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Internet Connection Connecting this laptop to my wireless network at home causes all other devices on the network to lose connection. Are there any fixes for this?

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  • jebiz_krist
    jebiz_krist Dec 30, 2012

    Laptop is a Sony VAIO PCG-51211L with Windows 7.

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This is most likely a network problem. You need to go into your default gateway (ex.192.189.1.1) depending on what your router is. Then just configure in your network settings and set-up your device.

Posted on Dec 30, 2012

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SOURCE: Secure Wireless Connection Says It's Out of Range

Follow the steps in the SecureW2 user guide to make sure that "Enable IEEE 802.1X authentication for this network" is enabled.

User guide here: http://www.securew2.org/wiki/UserGuide

Posted on Feb 06, 2009

  • 40 Answers

SOURCE: Not able to connect to internet, using wireless router (SKy),

One of the things that I have seen that might fix this problem is running a program called winsock fix. What this does it reset/rebuild your network config on your laptop. You will need to download this program from the other computer and then take it to the laptop via thumbdrive/cd. Here is the link. Hope it helps.
http://www.snapfiles.com/get/winsockxpfix.html

Posted on Apr 10, 2009

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I am not happy with the service that i am getting.


Wireless connection or hardwired ethernet ?

Which ISP are you contracted to give them a call let them know of your problems or go to another ISP and phone company
Wi-Fi Internet is a popular and convenient way of accessing web pages and other online applications. A wireless router broadcasts an Internet signal, which enables a computer with a wireless capability to access online applications and sites. Problems with wireless connections require a different approach to troubleshooting than traditional, wired Internet connections. If you find that the wireless connection on your laptop frequently drops out, take a few troubleshooting steps to narrow down the issue and restore your laptop's full functionality.

Reset your network by unplugging the power cords of your Internet modem and wireless router. Wait 30 seconds before replugging the power cords. Restarting your computer will allow the devices to run through their full boot cycle. Test your connectivity after rebooting to verify whether it remains more consistent after the reset. Test your wireless Internet consistency on another Wi-Fi connection that you're legally allowed to use, such as a free public Wi-Fi hotspot. If the connection stays consistent when you're away from home, the problem is likely localized to your home wireless network. If the connection drops no matter which wireless network you are connected to, the problem is more likely with your laptop's wireless card or internal wireless device. Connect the Ethernet cable directly from one of the numbered Ethernet ports on the wireless router to one of the Ethernet ports on your computer. This is a useful way of testing whether the Internet connection is dropping altogether or if your laptop is merely losing its wireless signal strength. If the connection stays more consistent this way, contact the manufacturer of the router or of your computer's wireless card to troubleshoot the device. Plug the Ethernet cable directly from your Internet modem to one of your computer's Ethernet ports. Bypassing the router is useful for further narrowing down the source of your issue. If the connection stays more consistent this way, your router is likely the source of the problem and you should contact the manufacturer of the router for assistance. If the connection continues to drop, contact your Internet service provider to address a possible issue with your modem. wireless network card Go to the Start menu and open the Control Panel. In the Control Panel, open the Device Manager. Locate Network Adapters in the Device Manager list. Click on the plus sign next to Network Adapters to expand a list of all networking devices on your computer. Your wireless card should be listed, and most likely a LAN adapter as well. Alternately, you can open the Network and Sharing Center in the Control Panel, and then click on "Manage Network Connections." Find your wireless connection in the list and right-click it, then select "Status." Under the Status menu, click "Details." This will produce a list of information about your Internet connection, including your wireless card.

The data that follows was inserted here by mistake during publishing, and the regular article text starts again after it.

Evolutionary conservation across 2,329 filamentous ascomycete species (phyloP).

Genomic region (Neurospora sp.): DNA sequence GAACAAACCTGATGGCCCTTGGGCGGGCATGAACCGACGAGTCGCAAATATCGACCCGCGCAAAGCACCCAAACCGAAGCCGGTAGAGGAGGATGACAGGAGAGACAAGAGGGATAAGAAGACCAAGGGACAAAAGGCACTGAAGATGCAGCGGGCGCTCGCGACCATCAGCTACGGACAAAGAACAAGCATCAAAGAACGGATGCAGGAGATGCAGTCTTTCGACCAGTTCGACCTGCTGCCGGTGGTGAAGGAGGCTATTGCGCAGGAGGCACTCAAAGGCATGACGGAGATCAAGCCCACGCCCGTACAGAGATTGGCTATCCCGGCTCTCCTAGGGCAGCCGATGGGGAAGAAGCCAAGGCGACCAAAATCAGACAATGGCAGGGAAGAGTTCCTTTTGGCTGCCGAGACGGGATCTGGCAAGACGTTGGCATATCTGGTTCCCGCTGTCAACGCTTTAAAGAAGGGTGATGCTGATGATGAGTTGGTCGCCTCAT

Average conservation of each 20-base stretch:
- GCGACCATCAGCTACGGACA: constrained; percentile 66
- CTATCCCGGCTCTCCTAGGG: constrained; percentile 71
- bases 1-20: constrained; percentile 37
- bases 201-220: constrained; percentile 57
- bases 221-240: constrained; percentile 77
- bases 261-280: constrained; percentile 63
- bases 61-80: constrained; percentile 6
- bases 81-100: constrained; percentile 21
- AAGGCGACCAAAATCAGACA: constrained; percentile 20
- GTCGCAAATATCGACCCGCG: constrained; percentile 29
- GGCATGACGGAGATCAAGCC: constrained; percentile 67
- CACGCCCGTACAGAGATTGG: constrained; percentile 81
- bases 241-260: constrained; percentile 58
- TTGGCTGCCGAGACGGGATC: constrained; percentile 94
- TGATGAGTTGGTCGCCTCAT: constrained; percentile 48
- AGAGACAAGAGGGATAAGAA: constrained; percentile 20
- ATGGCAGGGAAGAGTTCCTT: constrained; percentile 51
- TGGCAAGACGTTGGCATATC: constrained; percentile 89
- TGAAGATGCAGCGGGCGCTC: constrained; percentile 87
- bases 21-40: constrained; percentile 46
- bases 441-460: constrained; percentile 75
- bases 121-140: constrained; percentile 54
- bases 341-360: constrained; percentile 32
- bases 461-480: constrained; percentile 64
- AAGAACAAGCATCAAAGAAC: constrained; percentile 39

Test a Wireless Network Card b> laptop or desktop computer that has no built-in wireless capability needs a wireless network card installed in order for the computer to detect and connect to wireless connections. Before you can establish wireless connection, however, you need to make sure that that your wireless network card is working properly.